UNESCO World Heritage Site Guimarães was the first capital of Portugal, designated in the 12th century, and it is nicknamed the ‘birthplace of Portugal’ (Guimarães is also where the country’s first king was born). Located a short distance from Porto, it is an excellent city for a weekend getaway filled with ancient buildings like the 10th-century Castle of Guimarães, medieval churches, and archaeological sites from the Iron Age.
Coimbra became the second capital of the country and remained so for a century before the title transferred to Lisbon. Lisbon periodically lost that title again in the 19th century, when the Napoleonic Wars caused Portuguese royals to flee to Brazil and Rio de Janeiro was temporarily the capital for 13 years.
There was a time when the city’s cleaning men were nicknamed ‘Almeidas’. One hypothesis states that the cleaning crews once came from a fortified village called Almeida, located in the northern part of the country near the border with Spain. Another possible theory states the nickname came from a general support of city workers for António José de Almeida, one of the country’s short-term presidents at the beginning of the 20th century. Either way, the term is no longer common and sometimes considered impolite so bear in mind it’s not a good idea to use it.
The beautiful Belém Tower is one of the city’s must-see landmarks and architectural wonders. It was built during the Age of Discoveries as a military fortification, but many people don’t know that it was used as a political prison during the Liberal Wars of the 19th century.
Okay, so most people do know that locals from Lisbon are called ‘Lisboetas’, but many don’t know the second nickname: ‘Alfacinhas’. Alface is the Portuguese word for lettuce, and alfacinha means ‘little lettuce’; the nickname is believed to stem from a time when residents had little else to eat than vegetables and preferred lettuce. Ironically, when you order a salad in Portugal these days, they are pretty basic consisting of a bed of lettuce, sliced onion, tomato (sometimes), and shredded carrots. Coincidence?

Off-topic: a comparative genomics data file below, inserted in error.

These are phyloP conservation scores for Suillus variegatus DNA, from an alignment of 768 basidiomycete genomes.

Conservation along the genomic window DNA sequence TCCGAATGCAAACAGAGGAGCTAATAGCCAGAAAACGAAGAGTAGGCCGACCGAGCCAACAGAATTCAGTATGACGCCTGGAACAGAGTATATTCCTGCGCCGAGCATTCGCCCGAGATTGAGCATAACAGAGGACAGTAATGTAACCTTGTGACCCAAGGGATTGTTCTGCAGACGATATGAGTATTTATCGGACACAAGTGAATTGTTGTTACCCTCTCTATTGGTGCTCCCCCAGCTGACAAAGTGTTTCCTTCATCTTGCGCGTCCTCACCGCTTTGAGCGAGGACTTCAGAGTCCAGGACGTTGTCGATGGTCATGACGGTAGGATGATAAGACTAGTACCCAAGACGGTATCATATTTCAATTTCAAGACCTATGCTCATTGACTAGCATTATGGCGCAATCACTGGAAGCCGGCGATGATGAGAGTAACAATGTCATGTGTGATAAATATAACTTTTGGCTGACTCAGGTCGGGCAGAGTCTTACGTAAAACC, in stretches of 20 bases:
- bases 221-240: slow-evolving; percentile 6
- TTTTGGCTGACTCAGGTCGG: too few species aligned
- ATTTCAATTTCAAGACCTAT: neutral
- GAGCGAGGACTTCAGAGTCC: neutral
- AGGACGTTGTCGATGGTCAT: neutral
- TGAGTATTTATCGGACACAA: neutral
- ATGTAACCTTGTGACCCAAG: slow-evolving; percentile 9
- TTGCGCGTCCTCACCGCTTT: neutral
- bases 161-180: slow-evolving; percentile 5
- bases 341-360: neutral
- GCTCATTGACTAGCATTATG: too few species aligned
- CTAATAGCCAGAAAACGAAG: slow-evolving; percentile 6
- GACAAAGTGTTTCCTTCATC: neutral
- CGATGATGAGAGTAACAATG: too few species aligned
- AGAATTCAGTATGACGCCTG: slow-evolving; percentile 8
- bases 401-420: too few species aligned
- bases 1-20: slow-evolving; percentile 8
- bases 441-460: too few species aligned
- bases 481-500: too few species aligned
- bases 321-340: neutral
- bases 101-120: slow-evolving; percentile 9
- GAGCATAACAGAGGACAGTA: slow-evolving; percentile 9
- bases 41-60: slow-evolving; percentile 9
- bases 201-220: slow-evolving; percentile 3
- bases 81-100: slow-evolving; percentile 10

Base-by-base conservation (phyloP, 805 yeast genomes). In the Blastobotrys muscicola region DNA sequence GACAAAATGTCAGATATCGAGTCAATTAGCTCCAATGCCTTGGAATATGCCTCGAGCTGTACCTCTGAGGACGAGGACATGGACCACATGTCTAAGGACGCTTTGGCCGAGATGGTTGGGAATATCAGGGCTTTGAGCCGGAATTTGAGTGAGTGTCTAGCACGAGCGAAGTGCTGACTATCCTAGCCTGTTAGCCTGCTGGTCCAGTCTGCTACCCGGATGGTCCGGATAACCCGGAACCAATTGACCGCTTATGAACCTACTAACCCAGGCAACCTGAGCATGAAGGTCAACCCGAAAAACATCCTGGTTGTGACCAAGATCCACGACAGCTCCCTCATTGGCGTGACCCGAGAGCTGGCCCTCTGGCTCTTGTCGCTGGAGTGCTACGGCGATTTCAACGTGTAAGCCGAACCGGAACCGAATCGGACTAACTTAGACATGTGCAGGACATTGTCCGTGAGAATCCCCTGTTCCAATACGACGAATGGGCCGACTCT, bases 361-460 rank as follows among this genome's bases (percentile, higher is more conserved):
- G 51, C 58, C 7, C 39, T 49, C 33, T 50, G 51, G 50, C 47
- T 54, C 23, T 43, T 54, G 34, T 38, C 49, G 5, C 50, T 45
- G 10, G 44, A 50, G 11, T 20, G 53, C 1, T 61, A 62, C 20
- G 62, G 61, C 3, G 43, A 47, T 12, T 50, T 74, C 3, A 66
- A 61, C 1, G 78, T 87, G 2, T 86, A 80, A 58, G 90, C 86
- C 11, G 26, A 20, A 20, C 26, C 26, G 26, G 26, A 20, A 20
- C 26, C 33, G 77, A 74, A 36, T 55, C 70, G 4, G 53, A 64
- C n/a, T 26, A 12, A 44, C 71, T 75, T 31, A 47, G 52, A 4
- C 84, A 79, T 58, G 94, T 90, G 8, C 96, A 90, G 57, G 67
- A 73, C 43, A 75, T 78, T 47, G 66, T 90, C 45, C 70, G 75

The idea of a city on seven hills, like Rome, is certainly a romantic one and perhaps that’s one reason why this description of Lisbon stuck. The original reference came from a book called O Livro das Grandezas de Lisboa where the author listed seven beautiful hills but forgot the highest of them all – the hill of Graça where the Miradouro Sophia de Mello Breyner Andresen offers one of the most dramatic sweeping views over the city, facing the river, castle and bridge.
Portugal has a well-deserved reputation as a bookworm’s dream and it is home to many literary treasures, including the oldest bookstore in the world, one of the most beautiful libraries in the world, and one of the most beautiful bookshops in the world. What people may not know is that it is also the home of one of the smallest bookshops in the world. Located a few steps up the Escadinhas de São Cristóvão, on the border of Baixa and Alfama, this spot is worth a visit but you may need to wait for space to clear since the cupboard-sized shop (crammed with approximately 4,000 books) only fits a couple of people inside at a time.
Pastéis da nata, loved by locals and tourists alike for their flaky crust and creamy, sweet egg filling, have put Lisbon on dessert-lovers’ maps. Even though they are made all over the country and found in nearly every pastry shop, only 3 people in the world know the original recipe: the same one that is sold in Belém at Pasteis de Belém.
Located at Parque das Nações, the Lisbon Oceanarium offers an excellent way to spend a day in one of Lisbon’s most modern neighborhoods. Filled with five million litres of seawater, the central tank is the largest of any indoor aquarium in Europe and holds a great variety of fishes from small tropical species to different kinds of sharks, deep sea fish, and a beautifully unique ocean sunfish (the world’s largest bony fish). The central tank is the main feature, but visitors are led on a circular tour that takes them through exhibits featuring invertebrates, mammals, plants, and more.
That pretty much sums it up. Sláinte!
During World War II, Portugal maintained a reputation as neutral, but, behind the scenes, both Nazi and Allied spies were believed to be pulling invisible strings in the Portuguese capital as Lisbon’s secret police kept a close watch. Portugal’s dictator, António Salazar, was said to be ‘playing both sides’ in order to protect the country from wartime backlash. In addition to spies, war refugees and prominent international figures, who were exiled from their own countries, mingled in Lisbon and nearby Estoril. Lisbon’s espionage connection is believed to have inspired writer Ian Fleming, author of the James Bond stories, during his time there while working as a British Naval Intelligence Officer.